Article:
(Staff writer Carroll Rogers is filling in for David O’Brien today.)
Somehow it keeps coming back to this, doesn’t it?
The Braves have a date with the Nationals, and they need to play well, and they are reminding themselves not to look past the “lowly” team from the bottom of the division, yadda yadda.
Well, I, for one, think they’ve got no room to look past the Nats. Don’t care if the Phillies are coming in this weekend for a three-game showdown, and the Braves are in striking distance at 4 ½ games behind the Phillies in the NL East.
How can you look past a team that keeps beating you? The Braves should be staring squarely across the field at the Nationals, especially now. The Nats are actually bringing momentum with them this time – an eight-game winning streak – and they already seem ready to rise up to play the Braves tough just any old time.
In the last two seasons, these two teams have met for 10 series (including the one-gamer to open the 2008 season). You know how many of those series the Braves have won? Two. They swept the Nationals 3-0 on April 10-12 at Turner Field, and they took two out of three from the Nationals in Washington on April 11-13 of last year. Otherwise it’s a split or a Nats win.
Overall in the last two seasons of this series, it’s Nationals 16 games, Braves 11. Ten of those games have been decided by one run, so one play here or there could have swung this thing around. (The two teams are 5-5 in those one-run matchups, by the way.)
John Lannan takes the mound tonight, and he’s usually tough against the Braves, going 3-2 with a 3.32 ERA in six career starts against them. He’s pitched seven scoreless innings against them twice, allowed one run in six innings once, and in his last start he held them to three runs in eight innings to beat them and (tonight’s starter) Tommy Hanson on July 4.
Oh, you remember that game, eh? The Braves had a 3-1 lead through seven innings behind Hanson, when Mike Gonzalez came on and loaded the bases in the eighth, setting up a four-run inning in a 5-3 loss. Then the Braves went on to lose the next day by the same score (weird). And that completed a deflating series after the Braves had come into Washington on the high of a three-game sweep over the Phillies.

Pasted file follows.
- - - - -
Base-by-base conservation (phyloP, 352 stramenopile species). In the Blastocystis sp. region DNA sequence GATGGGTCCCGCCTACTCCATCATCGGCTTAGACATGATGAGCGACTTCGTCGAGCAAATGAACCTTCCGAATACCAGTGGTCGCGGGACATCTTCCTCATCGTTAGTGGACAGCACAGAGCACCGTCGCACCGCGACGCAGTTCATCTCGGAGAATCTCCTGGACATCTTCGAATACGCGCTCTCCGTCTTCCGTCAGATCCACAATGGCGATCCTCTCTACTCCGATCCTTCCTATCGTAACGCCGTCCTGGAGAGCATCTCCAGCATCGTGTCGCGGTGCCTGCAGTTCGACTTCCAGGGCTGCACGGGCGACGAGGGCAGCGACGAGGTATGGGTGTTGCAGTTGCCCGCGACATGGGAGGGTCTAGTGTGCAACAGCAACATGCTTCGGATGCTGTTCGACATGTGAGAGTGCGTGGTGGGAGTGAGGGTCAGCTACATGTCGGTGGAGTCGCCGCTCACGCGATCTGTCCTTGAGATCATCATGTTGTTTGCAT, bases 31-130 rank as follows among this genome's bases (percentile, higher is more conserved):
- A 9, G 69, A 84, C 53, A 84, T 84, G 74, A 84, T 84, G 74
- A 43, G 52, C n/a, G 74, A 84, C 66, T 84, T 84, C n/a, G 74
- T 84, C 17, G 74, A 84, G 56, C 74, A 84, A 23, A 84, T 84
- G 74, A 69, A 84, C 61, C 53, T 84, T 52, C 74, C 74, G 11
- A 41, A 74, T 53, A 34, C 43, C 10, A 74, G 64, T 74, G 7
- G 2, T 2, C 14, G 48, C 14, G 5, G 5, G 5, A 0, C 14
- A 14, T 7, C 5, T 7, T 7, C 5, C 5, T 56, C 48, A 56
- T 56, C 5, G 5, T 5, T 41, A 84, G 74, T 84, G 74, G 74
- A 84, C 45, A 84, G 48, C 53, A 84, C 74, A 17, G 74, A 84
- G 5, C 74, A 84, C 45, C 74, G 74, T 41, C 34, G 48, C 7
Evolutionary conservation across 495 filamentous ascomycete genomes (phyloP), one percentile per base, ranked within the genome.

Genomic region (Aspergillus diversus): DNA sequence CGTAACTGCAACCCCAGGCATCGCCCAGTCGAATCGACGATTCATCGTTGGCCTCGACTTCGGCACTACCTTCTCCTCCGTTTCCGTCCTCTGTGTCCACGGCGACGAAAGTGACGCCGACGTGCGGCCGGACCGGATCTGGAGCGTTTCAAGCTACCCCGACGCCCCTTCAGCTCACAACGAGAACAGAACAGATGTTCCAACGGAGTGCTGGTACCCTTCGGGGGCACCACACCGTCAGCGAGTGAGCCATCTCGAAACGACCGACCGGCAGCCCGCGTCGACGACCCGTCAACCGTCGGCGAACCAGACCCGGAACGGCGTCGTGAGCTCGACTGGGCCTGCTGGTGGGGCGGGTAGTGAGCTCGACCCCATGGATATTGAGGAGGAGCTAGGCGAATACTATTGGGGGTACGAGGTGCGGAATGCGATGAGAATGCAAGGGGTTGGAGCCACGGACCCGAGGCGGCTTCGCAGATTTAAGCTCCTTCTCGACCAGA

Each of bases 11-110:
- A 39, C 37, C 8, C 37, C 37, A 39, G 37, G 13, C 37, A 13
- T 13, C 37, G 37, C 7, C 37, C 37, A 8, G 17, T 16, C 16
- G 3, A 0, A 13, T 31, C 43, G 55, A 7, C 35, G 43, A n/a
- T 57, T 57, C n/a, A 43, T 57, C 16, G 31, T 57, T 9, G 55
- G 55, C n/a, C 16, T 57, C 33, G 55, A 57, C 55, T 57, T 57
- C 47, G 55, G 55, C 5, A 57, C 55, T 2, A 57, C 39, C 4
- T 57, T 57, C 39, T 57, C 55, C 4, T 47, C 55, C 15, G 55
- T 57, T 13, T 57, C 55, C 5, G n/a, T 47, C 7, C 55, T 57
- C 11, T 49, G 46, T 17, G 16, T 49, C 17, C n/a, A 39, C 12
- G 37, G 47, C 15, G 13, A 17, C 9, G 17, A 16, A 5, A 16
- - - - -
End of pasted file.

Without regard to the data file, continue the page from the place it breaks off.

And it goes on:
Now the Braves come home to play the Nationals on the high of winning three in a row over the Dodgers. Will it be enough to turn the tide in this series? The smoking hot Nationals lost to the Pirates on August 1 and haven’t lost since. They won two against the Pirates and swept three-game series from the Marlins and Diamondbacks.
We shall see. In the meantime, welcome back, Braves, to the muggy heat. I hear it was really nice out in San Diego and LA. Here, well, not so much. And a little chance of rain in the forecast is not such a scary thing to a baseball writer at the moment. Sounds refreshing.
COUPLE OTHER POINTS:
1) This is the first time the Braves have faced the Nationals since Manny Acta was fired and Jim Riggleman took over as interim manager over the All-Star break. Under Riggleman, the Nats are 14-11.
2) The Nationals just found out yesterday that Jordan Zimmermann is likely headed for Tommy John surgery. You remember him, right? He made his debut against the Braves April 20 and beat Derek Lowe 3-2. Zimmermann is one of the top young pitchers in their organization, and I think it just got that much more important for them to sign Stephen Strasburg. The Nats have until Monday to sign the No. 1 overall pick from San Diego State with the electric arm and Scott Boras as his agent.
NL EAST OVERLOAD
Not that we’re looking ahead, ahem, but did you realize that 18 of the Braves’ next 22 games are against NL East opponents? This is where it’s won or lost, right here, you have to figure. (OK fine, either now, or the last three weeks of the season. Get to that in a minute.)
After playing the Nats, Phillies and Arizona (makeup game) on this homestand, the Braves travel to New York to play three games against the Mets. Then it’s home for three against Florida and three against the Padres. Then they hit the road to play in Philly for three and Florida for four.
At that point, the Braves get a breather from the NL East with nine games against the NL Central. Then they finish out the season by playing their last 19 games against the NL East. Wow. Things could get interesting. Of course, the last four games of the season will be against – you guessed it – the ole Washington Nationals.
We could see a little movement on the roster front today, with Omar Infante about ready to return. He went 5-for-17 with three walks in five games for Rome and then 1-for-3 with a home run and two RBIs Sunday in Gwinnett after Rome hit the road.
I’m guessing a potential roster move will surely kick up some Greg Norton talk, but you have to figure Diory Hernandez draws the short straw since Infante can back up Yunel Escobar at shortstop.
I will follow up on that at the yard, see if it’s happening today, as well as checking to see if both Chipper Jones (oblique) and Nate McLouth (hamstring) are back in the lineup. The Braves won three in a row from the Dodgers without Chipper in the lineup. That’s a good sign for the way this lineup is swinging.
MARK YOUR CALENDARS:
Don’t forget the Sunday game with the Philies was changed to 8:05 p.m. to accommodate ESPN. And the Braves have a makeup game on Monday against the Diamondbacks at 4:10. Hey, that reminder is partially for me. Never good to forget to show up on time at the ballpark.